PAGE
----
Rubiks Snake Lamp Has Many Different Formations And They Are All Super Sleek

If you were a child in the 70’s or a vintage toy collector, you might have heard of the Rubik’s Snake. Russian designers Oikimus Maria and Ivan Zverev of Oikimus Design have shined a new light on that clever concept. They have created a stylish lamp out of plywood, LEDs, and frosted Plexiglass, with hinges that allow the parts to move and rotate into many sleek formations.

Mushroom Lamps Lit Up with LED


Do you have any friends who love mycology and everything related to fungi and mushrooms? There must be someone out there. If you are having trouble deciding what to get them for their birthday, then look no further because Yukio Takano of Japan has an answer: he has created mushroom lamps that light up using LEDs. Perfect for desks, bedside tables or in the living room, these mushroom lights can look quite real at first glance, but as soon as they are turned on glow like something out of the movie Avatar.

Bay Bridge Gets an Animated LED Light Display

The Bay Lights Leo Villareal 1

In the California Bay area, one bridge has always outshone the rest: the Golden Gate. With its signature red color and prime location at the entrance to the bay, it’s hard to imagine any of the other bridges in the area outshining it… that is until now. The Bay Lights project promises to change the face of another massive bridge in the area, the Bay Bridge, giving one side a massive 25,000 LED light makeover.

LED Gym Floor Changes Activities in Seconds

LED Gym Floor 1

Sports spaces are increasingly being used for multiple activities… one floor could be used for basketball, and an hour later used for a volleyball game. In an ever increasing effort to squeeze the most amount of use, function and cost efficiency out of our gym spaces one thing truly holds us back: painted lines.

New Light for Developing Countries Runs on Gravity

As we flip a switch to light up a room or use our cell phone flashlight to find our keys in the dark, it’s easy to take for granted how lucky we are. In many developing countries throughout the world, the people still rely on kerosene to light their way in the dark, which can be very dangerous and cost up to 20% of a person’s income. Looking to address this problem in the most efficient way possible, a team of engineers from the UK have designed an amazing light that runs on gravity and the weight of rocks or sand. As of now, the cost of each light is $10, which would pay for itself in 3 months of not using kerosene, but with further R&D the team thinks they could get the cost down to $5 each.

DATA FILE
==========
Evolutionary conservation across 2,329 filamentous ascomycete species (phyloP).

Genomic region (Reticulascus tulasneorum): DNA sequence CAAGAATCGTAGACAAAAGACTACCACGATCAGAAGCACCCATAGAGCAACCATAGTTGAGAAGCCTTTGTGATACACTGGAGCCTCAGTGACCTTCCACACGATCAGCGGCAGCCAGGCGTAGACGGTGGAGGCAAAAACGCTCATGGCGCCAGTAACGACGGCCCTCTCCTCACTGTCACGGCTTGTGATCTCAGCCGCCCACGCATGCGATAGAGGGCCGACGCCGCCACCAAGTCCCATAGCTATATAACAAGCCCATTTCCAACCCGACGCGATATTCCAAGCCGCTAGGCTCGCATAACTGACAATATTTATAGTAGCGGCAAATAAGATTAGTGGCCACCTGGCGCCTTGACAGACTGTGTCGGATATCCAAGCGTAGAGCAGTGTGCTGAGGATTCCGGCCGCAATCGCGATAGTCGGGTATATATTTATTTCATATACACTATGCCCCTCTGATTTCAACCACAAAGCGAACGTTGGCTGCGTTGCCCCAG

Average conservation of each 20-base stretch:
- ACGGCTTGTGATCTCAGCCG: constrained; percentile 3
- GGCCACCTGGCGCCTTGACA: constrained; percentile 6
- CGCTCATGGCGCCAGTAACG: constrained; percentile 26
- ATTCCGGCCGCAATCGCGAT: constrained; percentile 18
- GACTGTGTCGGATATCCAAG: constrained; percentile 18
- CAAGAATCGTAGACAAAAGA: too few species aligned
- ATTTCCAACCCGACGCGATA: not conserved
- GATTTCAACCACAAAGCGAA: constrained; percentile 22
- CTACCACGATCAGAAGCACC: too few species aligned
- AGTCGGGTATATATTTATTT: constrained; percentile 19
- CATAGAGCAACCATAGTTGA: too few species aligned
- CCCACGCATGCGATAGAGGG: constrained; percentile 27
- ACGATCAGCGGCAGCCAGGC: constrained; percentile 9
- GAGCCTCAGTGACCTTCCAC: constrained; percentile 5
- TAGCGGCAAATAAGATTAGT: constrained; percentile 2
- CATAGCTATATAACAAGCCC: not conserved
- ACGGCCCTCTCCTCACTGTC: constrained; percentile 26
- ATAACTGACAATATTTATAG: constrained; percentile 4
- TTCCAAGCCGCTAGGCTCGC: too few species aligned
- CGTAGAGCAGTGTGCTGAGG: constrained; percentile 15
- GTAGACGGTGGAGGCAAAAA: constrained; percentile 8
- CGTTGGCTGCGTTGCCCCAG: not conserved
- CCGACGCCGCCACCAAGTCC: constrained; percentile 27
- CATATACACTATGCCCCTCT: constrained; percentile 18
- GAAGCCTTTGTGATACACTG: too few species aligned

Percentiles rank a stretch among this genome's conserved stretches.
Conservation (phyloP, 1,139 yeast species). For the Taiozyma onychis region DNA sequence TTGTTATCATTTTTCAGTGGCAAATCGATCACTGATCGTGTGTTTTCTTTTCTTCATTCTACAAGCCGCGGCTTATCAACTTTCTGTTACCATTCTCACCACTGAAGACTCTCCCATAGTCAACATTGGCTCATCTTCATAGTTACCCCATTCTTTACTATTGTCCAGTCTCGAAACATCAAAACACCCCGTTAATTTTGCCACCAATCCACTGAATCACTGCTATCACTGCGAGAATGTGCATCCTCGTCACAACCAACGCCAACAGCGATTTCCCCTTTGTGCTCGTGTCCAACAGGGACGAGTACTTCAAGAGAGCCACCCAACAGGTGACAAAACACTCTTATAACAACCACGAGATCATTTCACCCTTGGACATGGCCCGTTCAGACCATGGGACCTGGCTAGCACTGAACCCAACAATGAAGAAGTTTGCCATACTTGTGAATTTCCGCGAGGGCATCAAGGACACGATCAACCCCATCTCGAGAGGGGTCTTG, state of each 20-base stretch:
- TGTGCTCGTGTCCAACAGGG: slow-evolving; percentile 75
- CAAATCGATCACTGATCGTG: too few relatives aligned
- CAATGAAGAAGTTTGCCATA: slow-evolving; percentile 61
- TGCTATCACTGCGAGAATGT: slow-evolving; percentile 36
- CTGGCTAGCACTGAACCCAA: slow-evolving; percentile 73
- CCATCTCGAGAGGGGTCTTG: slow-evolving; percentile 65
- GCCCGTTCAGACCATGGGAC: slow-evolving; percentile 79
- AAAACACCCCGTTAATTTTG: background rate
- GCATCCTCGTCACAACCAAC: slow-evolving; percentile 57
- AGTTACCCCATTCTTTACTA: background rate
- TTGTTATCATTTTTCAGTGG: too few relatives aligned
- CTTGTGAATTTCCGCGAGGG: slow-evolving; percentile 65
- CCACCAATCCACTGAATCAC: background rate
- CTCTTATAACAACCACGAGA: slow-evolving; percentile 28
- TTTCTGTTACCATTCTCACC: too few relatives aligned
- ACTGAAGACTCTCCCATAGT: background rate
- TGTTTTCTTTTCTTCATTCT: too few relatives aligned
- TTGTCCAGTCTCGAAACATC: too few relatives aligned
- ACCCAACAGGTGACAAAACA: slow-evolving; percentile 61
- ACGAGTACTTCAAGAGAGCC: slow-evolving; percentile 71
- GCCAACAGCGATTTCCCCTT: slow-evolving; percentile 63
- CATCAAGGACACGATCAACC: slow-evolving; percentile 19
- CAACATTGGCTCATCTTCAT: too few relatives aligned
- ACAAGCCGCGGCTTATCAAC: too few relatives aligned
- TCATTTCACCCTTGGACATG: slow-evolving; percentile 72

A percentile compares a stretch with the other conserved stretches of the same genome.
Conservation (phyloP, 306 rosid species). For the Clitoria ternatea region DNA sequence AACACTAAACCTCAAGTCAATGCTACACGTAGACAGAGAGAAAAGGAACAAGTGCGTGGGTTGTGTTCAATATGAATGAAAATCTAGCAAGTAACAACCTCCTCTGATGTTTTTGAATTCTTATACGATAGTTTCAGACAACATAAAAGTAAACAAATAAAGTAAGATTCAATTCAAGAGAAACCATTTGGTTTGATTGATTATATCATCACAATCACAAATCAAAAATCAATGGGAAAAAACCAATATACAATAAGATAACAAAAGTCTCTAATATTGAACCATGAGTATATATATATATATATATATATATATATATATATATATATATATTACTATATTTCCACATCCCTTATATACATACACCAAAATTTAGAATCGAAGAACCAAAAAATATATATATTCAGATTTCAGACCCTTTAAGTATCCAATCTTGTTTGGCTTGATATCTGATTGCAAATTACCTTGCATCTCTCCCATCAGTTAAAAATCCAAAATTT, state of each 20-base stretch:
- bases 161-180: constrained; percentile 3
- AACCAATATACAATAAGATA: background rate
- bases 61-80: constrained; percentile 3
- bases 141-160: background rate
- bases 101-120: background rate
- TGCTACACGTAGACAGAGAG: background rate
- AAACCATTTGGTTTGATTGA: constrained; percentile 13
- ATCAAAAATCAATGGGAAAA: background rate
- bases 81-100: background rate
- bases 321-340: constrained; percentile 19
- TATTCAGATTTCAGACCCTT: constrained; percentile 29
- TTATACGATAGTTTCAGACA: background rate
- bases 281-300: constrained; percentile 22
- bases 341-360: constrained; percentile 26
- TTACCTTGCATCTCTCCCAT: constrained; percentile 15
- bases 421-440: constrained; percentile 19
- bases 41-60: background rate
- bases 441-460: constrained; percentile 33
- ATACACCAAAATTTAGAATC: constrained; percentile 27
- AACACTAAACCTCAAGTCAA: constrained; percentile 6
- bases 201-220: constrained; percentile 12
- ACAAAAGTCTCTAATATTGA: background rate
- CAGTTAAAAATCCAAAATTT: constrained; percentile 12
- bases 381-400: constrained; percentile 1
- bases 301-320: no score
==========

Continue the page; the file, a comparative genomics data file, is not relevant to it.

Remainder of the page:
Visual Bits #309 >Keep Funds For Street Art Afloat

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Interactive Art Display That Dances With You

Visual experimental studio MADE debuts an interactive LED art installation “Future Self” that glows, reacts and even mimics anyone that comes near it. The outcome is a mirror image that transcends into 3D space. The concept for this installation was so new that not even the artist knew exactly what it would look like.

Revolights: Let Your Wheels Light The Way

With the advent of LED lights, the world of illumination has been revolutionized with a tiny, low power alternative. As we showed you before with Project Aura, the technology is now being applied to the revolving wheels of bicycles. This new prototype by the Palo Alto California based Revolights continues a growing trend with a novel new take on the idea: by using a set of side mounted rims on each wheel the system is able to both call attention to your presence and cleverly illuminate the road both in front and behind your bicycle. For more information, peddle over to, then swing by their Kickstarter campaign to get these made!

Canopy Brings a Forest to the City

With a huge span of 90 meters, Canopy is a sculpture inspired by walking in the dappled light of the forest. Thousands of individual geometric light modules are arranged in a non-repeating pattern to simulate light filtering through the leaves of overhead trees. In the daytime, light is allowed to shine through the modules illuminating the street below, while at night, LED lighting shines from each cell in flowing patterns that resemble a light breeze shaking the leaves of the forest.